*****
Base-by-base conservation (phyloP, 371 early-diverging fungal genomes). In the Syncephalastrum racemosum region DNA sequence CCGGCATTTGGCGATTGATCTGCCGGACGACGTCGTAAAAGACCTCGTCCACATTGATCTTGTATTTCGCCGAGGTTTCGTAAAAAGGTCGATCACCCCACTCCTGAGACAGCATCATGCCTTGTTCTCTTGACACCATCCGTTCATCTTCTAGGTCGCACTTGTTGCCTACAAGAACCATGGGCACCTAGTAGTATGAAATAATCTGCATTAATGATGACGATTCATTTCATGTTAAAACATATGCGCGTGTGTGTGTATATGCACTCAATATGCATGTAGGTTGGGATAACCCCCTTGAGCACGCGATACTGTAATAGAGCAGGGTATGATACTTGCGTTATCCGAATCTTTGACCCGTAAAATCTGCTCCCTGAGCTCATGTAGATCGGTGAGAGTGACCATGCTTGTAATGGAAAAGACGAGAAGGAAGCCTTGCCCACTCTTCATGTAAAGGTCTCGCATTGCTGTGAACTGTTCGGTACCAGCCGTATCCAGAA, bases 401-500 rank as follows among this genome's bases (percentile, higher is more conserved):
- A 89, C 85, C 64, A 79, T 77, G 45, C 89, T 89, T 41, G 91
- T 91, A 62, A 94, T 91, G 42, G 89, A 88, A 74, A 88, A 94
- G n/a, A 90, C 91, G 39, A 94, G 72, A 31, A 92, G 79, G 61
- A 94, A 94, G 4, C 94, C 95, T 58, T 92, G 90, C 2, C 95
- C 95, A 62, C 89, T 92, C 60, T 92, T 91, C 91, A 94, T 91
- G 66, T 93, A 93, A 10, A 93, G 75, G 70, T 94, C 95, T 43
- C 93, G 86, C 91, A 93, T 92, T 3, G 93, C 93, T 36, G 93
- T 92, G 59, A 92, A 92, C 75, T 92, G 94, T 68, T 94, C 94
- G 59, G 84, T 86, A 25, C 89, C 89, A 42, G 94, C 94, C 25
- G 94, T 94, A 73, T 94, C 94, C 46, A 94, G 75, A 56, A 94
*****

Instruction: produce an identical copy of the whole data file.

Base-by-base conservation (phyloP, 371 early-diverging fungal genomes). In the Syncephalastrum racemosum region DNA sequence CCGGCATTTGGCGATTGATCTGCCGGACGACGTCGTAAAAGACCTCGTCCACATTGATCTTGTATTTCGCCGAGGTTTCGTAAAAAGGTCGATCACCCCACTCCTGAGACAGCATCATGCCTTGTTCTCTTGACACCATCCGTTCATCTTCTAGGTCGCACTTGTTGCCTACAAGAACCATGGGCACCTAGTAGTATGAAATAATCTGCATTAATGATGACGATTCATTTCATGTTAAAACATATGCGCGTGTGTGTGTATATGCACTCAATATGCATGTAGGTTGGGATAACCCCCTTGAGCACGCGATACTGTAATAGAGCAGGGTATGATACTTGCGTTATCCGAATCTTTGACCCGTAAAATCTGCTCCCTGAGCTCATGTAGATCGGTGAGAGTGACCATGCTTGTAATGGAAAAGACGAGAAGGAAGCCTTGCCCACTCTTCATGTAAAGGTCTCGCATTGCTGTGAACTGTTCGGTACCAGCCGTATCCAGAA, bases 401-500 rank as follows among this genome's bases (percentile, higher is more conserved):
- A 89, C 85, C 64, A 79, T 77, G 45, C 89, T 89, T 41, G 91
- T 91, A 62, A 94, T 91, G 42, G 89, A 88, A 74, A 88, A 94
- G n/a, A 90, C 91, G 39, A 94, G 72, A 31, A 92, G 79, G 61
- A 94, A 94, G 4, C 94, C 95, T 58, T 92, G 90, C 2, C 95
- C 95, A 62, C 89, T 92, C 60, T 92, T 91, C 91, A 94, T 91
- G 66, T 93, A 93, A 10, A 93, G 75, G 70, T 94, C 95, T 43
- C 93, G 86, C 91, A 93, T 92, T 3, G 93, C 93, T 36, G 93
- T 92, G 59, A 92, A 92, C 75, T 92, G 94, T 68, T 94, C 94
- G 59, G 84, T 86, A 25, C 89, C 89, A 42, G 94, C 94, C 25
- G 94, T 94, A 73, T 94, C 94, C 46, A 94, G 75, A 56, A 94